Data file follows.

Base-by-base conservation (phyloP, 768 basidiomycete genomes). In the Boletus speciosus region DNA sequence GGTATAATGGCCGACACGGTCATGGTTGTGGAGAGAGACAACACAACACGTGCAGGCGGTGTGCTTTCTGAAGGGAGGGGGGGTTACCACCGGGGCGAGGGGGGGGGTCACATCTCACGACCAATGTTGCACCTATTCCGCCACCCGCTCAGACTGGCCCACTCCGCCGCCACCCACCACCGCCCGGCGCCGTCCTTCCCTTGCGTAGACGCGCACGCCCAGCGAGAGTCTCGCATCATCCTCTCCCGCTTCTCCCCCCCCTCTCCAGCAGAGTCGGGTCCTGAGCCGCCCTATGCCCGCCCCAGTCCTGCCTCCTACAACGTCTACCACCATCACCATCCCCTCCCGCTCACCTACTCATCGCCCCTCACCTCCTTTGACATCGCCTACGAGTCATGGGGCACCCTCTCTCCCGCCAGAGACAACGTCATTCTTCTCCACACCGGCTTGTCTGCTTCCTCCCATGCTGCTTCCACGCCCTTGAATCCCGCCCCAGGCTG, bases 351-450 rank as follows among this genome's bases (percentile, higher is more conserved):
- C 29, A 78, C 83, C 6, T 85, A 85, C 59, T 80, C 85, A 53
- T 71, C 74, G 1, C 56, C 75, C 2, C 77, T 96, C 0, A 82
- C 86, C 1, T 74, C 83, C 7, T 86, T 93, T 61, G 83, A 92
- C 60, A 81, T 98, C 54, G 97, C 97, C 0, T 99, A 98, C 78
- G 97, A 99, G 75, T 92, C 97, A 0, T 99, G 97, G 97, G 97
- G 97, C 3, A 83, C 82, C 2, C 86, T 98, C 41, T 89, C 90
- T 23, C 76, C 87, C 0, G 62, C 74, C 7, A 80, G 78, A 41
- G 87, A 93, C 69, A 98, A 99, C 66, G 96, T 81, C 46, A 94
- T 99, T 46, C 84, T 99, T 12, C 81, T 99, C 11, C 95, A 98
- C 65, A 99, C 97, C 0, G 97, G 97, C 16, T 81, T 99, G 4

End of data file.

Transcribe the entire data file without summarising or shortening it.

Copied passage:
Base-by-base conservation (phyloP, 768 basidiomycete genomes). In the Boletus speciosus region DNA sequence GGTATAATGGCCGACACGGTCATGGTTGTGGAGAGAGACAACACAACACGTGCAGGCGGTGTGCTTTCTGAAGGGAGGGGGGGTTACCACCGGGGCGAGGGGGGGGGTCACATCTCACGACCAATGTTGCACCTATTCCGCCACCCGCTCAGACTGGCCCACTCCGCCGCCACCCACCACCGCCCGGCGCCGTCCTTCCCTTGCGTAGACGCGCACGCCCAGCGAGAGTCTCGCATCATCCTCTCCCGCTTCTCCCCCCCCTCTCCAGCAGAGTCGGGTCCTGAGCCGCCCTATGCCCGCCCCAGTCCTGCCTCCTACAACGTCTACCACCATCACCATCCCCTCCCGCTCACCTACTCATCGCCCCTCACCTCCTTTGACATCGCCTACGAGTCATGGGGCACCCTCTCTCCCGCCAGAGACAACGTCATTCTTCTCCACACCGGCTTGTCTGCTTCCTCCCATGCTGCTTCCACGCCCTTGAATCCCGCCCCAGGCTG, bases 351-450 rank as follows among this genome's bases (percentile, higher is more conserved):
- C 29, A 78, C 83, C 6, T 85, A 85, C 59, T 80, C 85, A 53
- T 71, C 74, G 1, C 56, C 75, C 2, C 77, T 96, C 0, A 82
- C 86, C 1, T 74, C 83, C 7, T 86, T 93, T 61, G 83, A 92
- C 60, A 81, T 98, C 54, G 97, C 97, C 0, T 99, A 98, C 78
- G 97, A 99, G 75, T 92, C 97, A 0, T 99, G 97, G 97, G 97
- G 97, C 3, A 83, C 82, C 2, C 86, T 98, C 41, T 89, C 90
- T 23, C 76, C 87, C 0, G 62, C 74, C 7, A 80, G 78, A 41
- G 87, A 93, C 69, A 98, A 99, C 66, G 96, T 81, C 46, A 94
- T 99, T 46, C 84, T 99, T 12, C 81, T 99, C 11, C 95, A 98
- C 65, A 99, C 97, C 0, G 97, G 97, C 16, T 81, T 99, G 4